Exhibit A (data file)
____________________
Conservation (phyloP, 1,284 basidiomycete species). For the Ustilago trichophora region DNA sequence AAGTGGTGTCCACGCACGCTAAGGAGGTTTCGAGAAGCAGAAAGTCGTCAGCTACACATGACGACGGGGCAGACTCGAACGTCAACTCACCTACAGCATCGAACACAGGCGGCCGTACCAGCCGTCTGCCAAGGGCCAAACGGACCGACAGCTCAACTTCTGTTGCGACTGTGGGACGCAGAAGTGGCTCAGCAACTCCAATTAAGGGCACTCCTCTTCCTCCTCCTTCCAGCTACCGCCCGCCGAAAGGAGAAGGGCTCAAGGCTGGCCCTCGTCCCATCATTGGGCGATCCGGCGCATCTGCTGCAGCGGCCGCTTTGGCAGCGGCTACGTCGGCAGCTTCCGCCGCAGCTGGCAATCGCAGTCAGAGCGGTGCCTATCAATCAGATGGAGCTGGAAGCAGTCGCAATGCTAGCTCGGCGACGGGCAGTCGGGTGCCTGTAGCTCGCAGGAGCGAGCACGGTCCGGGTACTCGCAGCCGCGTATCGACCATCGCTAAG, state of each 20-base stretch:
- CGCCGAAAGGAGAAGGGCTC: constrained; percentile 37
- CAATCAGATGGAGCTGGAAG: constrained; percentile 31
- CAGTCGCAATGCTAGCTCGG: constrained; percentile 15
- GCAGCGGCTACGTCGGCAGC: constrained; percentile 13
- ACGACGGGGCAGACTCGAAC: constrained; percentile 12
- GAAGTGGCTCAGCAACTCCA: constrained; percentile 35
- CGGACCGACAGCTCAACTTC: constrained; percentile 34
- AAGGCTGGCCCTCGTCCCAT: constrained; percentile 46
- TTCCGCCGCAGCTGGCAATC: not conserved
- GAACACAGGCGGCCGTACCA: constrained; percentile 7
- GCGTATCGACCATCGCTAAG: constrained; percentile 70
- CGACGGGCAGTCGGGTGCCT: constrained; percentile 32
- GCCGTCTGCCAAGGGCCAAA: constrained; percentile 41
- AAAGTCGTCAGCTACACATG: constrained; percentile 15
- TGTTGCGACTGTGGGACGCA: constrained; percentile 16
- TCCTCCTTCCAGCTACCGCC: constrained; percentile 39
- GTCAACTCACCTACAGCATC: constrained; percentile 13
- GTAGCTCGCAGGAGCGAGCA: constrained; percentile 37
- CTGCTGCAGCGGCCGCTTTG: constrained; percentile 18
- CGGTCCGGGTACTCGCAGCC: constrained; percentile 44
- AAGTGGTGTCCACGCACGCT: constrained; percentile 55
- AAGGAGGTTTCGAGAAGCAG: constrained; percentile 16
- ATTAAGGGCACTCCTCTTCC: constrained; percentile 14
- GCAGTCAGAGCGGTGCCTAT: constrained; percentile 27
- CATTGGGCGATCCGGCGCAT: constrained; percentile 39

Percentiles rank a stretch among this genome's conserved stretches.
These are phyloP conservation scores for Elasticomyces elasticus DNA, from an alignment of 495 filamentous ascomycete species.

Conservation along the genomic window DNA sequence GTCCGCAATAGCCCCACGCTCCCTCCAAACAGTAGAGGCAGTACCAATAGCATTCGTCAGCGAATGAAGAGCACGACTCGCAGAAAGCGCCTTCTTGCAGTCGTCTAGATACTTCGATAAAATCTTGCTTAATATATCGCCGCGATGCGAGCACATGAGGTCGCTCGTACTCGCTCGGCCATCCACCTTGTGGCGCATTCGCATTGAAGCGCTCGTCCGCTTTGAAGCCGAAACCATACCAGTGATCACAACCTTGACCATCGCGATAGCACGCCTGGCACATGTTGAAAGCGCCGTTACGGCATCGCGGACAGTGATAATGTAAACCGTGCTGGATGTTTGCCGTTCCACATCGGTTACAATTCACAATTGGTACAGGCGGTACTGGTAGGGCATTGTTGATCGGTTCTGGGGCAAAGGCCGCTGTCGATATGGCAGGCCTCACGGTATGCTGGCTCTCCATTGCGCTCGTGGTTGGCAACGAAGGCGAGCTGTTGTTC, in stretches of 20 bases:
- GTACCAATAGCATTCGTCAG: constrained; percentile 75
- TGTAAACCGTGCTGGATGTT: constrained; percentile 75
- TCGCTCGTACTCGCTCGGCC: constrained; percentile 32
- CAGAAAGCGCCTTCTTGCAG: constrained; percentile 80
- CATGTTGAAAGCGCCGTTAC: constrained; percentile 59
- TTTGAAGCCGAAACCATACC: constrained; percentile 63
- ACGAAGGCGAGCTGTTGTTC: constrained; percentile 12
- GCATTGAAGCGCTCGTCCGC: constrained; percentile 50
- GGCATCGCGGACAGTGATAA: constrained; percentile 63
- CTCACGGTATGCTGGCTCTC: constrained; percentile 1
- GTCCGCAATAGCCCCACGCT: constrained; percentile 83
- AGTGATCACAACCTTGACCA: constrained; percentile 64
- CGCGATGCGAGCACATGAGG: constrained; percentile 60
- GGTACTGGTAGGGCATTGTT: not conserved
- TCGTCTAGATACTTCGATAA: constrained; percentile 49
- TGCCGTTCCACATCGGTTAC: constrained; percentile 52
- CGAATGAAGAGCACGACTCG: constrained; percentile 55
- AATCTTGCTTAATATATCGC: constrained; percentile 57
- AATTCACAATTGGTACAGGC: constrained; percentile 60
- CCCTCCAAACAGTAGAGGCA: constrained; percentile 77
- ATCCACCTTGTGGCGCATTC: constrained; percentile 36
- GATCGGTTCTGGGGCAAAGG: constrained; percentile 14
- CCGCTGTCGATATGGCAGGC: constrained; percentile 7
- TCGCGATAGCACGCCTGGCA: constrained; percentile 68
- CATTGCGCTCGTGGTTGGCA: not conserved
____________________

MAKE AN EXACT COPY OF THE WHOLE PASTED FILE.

Conservation (phyloP, 1,284 basidiomycete species). For the Ustilago trichophora region DNA sequence AAGTGGTGTCCACGCACGCTAAGGAGGTTTCGAGAAGCAGAAAGTCGTCAGCTACACATGACGACGGGGCAGACTCGAACGTCAACTCACCTACAGCATCGAACACAGGCGGCCGTACCAGCCGTCTGCCAAGGGCCAAACGGACCGACAGCTCAACTTCTGTTGCGACTGTGGGACGCAGAAGTGGCTCAGCAACTCCAATTAAGGGCACTCCTCTTCCTCCTCCTTCCAGCTACCGCCCGCCGAAAGGAGAAGGGCTCAAGGCTGGCCCTCGTCCCATCATTGGGCGATCCGGCGCATCTGCTGCAGCGGCCGCTTTGGCAGCGGCTACGTCGGCAGCTTCCGCCGCAGCTGGCAATCGCAGTCAGAGCGGTGCCTATCAATCAGATGGAGCTGGAAGCAGTCGCAATGCTAGCTCGGCGACGGGCAGTCGGGTGCCTGTAGCTCGCAGGAGCGAGCACGGTCCGGGTACTCGCAGCCGCGTATCGACCATCGCTAAG, state of each 20-base stretch:
- CGCCGAAAGGAGAAGGGCTC: constrained; percentile 37
- CAATCAGATGGAGCTGGAAG: constrained; percentile 31
- CAGTCGCAATGCTAGCTCGG: constrained; percentile 15
- GCAGCGGCTACGTCGGCAGC: constrained; percentile 13
- ACGACGGGGCAGACTCGAAC: constrained; percentile 12
- GAAGTGGCTCAGCAACTCCA: constrained; percentile 35
- CGGACCGACAGCTCAACTTC: constrained; percentile 34
- AAGGCTGGCCCTCGTCCCAT: constrained; percentile 46
- TTCCGCCGCAGCTGGCAATC: not conserved
- GAACACAGGCGGCCGTACCA: constrained; percentile 7
- GCGTATCGACCATCGCTAAG: constrained; percentile 70
- CGACGGGCAGTCGGGTGCCT: constrained; percentile 32
- GCCGTCTGCCAAGGGCCAAA: constrained; percentile 41
- AAAGTCGTCAGCTACACATG: constrained; percentile 15
- TGTTGCGACTGTGGGACGCA: constrained; percentile 16
- TCCTCCTTCCAGCTACCGCC: constrained; percentile 39
- GTCAACTCACCTACAGCATC: constrained; percentile 13
- GTAGCTCGCAGGAGCGAGCA: constrained; percentile 37
- CTGCTGCAGCGGCCGCTTTG: constrained; percentile 18
- CGGTCCGGGTACTCGCAGCC: constrained; percentile 44
- AAGTGGTGTCCACGCACGCT: constrained; percentile 55
- AAGGAGGTTTCGAGAAGCAG: constrained; percentile 16
- ATTAAGGGCACTCCTCTTCC: constrained; percentile 14
- GCAGTCAGAGCGGTGCCTAT: constrained; percentile 27
- CATTGGGCGATCCGGCGCAT: constrained; percentile 39

Percentiles rank a stretch among this genome's conserved stretches.
These are phyloP conservation scores for Elasticomyces elasticus DNA, from an alignment of 495 filamentous ascomycete species.

Conservation along the genomic window DNA sequence GTCCGCAATAGCCCCACGCTCCCTCCAAACAGTAGAGGCAGTACCAATAGCATTCGTCAGCGAATGAAGAGCACGACTCGCAGAAAGCGCCTTCTTGCAGTCGTCTAGATACTTCGATAAAATCTTGCTTAATATATCGCCGCGATGCGAGCACATGAGGTCGCTCGTACTCGCTCGGCCATCCACCTTGTGGCGCATTCGCATTGAAGCGCTCGTCCGCTTTGAAGCCGAAACCATACCAGTGATCACAACCTTGACCATCGCGATAGCACGCCTGGCACATGTTGAAAGCGCCGTTACGGCATCGCGGACAGTGATAATGTAAACCGTGCTGGATGTTTGCCGTTCCACATCGGTTACAATTCACAATTGGTACAGGCGGTACTGGTAGGGCATTGTTGATCGGTTCTGGGGCAAAGGCCGCTGTCGATATGGCAGGCCTCACGGTATGCTGGCTCTCCATTGCGCTCGTGGTTGGCAACGAAGGCGAGCTGTTGTTC, in stretches of 20 bases:
- GTACCAATAGCATTCGTCAG: constrained; percentile 75
- TGTAAACCGTGCTGGATGTT: constrained; percentile 75
- TCGCTCGTACTCGCTCGGCC: constrained; percentile 32
- CAGAAAGCGCCTTCTTGCAG: constrained; percentile 80
- CATGTTGAAAGCGCCGTTAC: constrained; percentile 59
- TTTGAAGCCGAAACCATACC: constrained; percentile 63
- ACGAAGGCGAGCTGTTGTTC: constrained; percentile 12
- GCATTGAAGCGCTCGTCCGC: constrained; percentile 50
- GGCATCGCGGACAGTGATAA: constrained; percentile 63
- CTCACGGTATGCTGGCTCTC: constrained; percentile 1
- GTCCGCAATAGCCCCACGCT: constrained; percentile 83
- AGTGATCACAACCTTGACCA: constrained; percentile 64
- CGCGATGCGAGCACATGAGG: constrained; percentile 60
- GGTACTGGTAGGGCATTGTT: not conserved
- TCGTCTAGATACTTCGATAA: constrained; percentile 49
- TGCCGTTCCACATCGGTTAC: constrained; percentile 52
- CGAATGAAGAGCACGACTCG: constrained; percentile 55
- AATCTTGCTTAATATATCGC: constrained; percentile 57
- AATTCACAATTGGTACAGGC: constrained; percentile 60
- CCCTCCAAACAGTAGAGGCA: constrained; percentile 77
- ATCCACCTTGTGGCGCATTC: constrained; percentile 36
- GATCGGTTCTGGGGCAAAGG: constrained; percentile 14
- CCGCTGTCGATATGGCAGGC: constrained; percentile 7
- TCGCGATAGCACGCCTGGCA: constrained; percentile 68
- CATTGCGCTCGTGGTTGGCA: not conserved